A computer simulation of the circulatory system was used to kinetically model secretion, inhibition, and clearance of tissue plasminogen activator (t-PA) during three different processes that increase active t-PA levels: epinephrine infusion, exercise, and endurance training. Infusion of epinephrine stimulated an increase in t-PA secretion that was proportional to the plasma epinephrine concentration. In addition, epinephrine infusion increased hepatic blood flow and t-PA clearance, thus slowing the increase of plasma t-PA levels. During exercise, t-PA levels increased due both to increased t-PA secretion and to decreased clearance secondary to reduced hepatic blood flow. The increase in t-PA secretion during exercise was directly proportional to the epinephrine concentration in blood with the same ratio of t-PA secretion to epinephrine as found during epinephrine infusion, suggesting that increased plasma epinephrine during exercise was the primary stimulus for t-PA secretion. Lastly, the simulation predicted that 6 months of endurance training produced a decrease in resting plasminogen activator inhibitor type 1 (PAI-1) secretion, resulting in less t-PA inhibition and an overall increase in active t-PA after training. Accurate analysis of the regulation of active t-PA levels in blood required simultaneous modeling of t-PA and PAI-1 secretion, hepatic clearance, and inhibition of t-PA by PAI-1.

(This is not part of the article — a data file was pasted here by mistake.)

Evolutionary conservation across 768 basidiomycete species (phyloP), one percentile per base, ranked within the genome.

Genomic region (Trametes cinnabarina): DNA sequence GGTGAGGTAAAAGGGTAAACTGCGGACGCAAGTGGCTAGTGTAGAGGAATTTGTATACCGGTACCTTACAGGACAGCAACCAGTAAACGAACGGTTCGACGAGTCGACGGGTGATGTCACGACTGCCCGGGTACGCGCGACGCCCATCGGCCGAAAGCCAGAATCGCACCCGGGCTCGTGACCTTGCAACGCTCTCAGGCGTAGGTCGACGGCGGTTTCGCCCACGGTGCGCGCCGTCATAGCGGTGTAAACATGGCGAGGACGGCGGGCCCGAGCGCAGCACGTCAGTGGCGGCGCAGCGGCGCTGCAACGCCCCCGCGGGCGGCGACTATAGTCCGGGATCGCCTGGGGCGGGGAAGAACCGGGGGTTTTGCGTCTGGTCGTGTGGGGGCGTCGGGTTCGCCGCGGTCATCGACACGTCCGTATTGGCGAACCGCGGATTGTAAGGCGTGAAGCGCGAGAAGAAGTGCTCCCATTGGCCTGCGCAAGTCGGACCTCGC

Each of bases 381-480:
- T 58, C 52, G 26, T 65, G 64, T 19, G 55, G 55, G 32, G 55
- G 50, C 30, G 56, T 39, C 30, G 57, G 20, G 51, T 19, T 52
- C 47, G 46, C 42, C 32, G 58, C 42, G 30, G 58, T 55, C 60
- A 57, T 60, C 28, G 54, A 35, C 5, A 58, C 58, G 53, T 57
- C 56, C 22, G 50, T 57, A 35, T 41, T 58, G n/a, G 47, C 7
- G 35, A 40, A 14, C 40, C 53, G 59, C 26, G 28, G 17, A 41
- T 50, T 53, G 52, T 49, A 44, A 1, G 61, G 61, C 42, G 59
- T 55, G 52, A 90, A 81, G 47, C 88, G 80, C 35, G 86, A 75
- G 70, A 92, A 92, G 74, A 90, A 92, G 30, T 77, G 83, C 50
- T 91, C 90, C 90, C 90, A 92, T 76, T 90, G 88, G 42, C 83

ASJC Scopus subject areas
- Cell Biology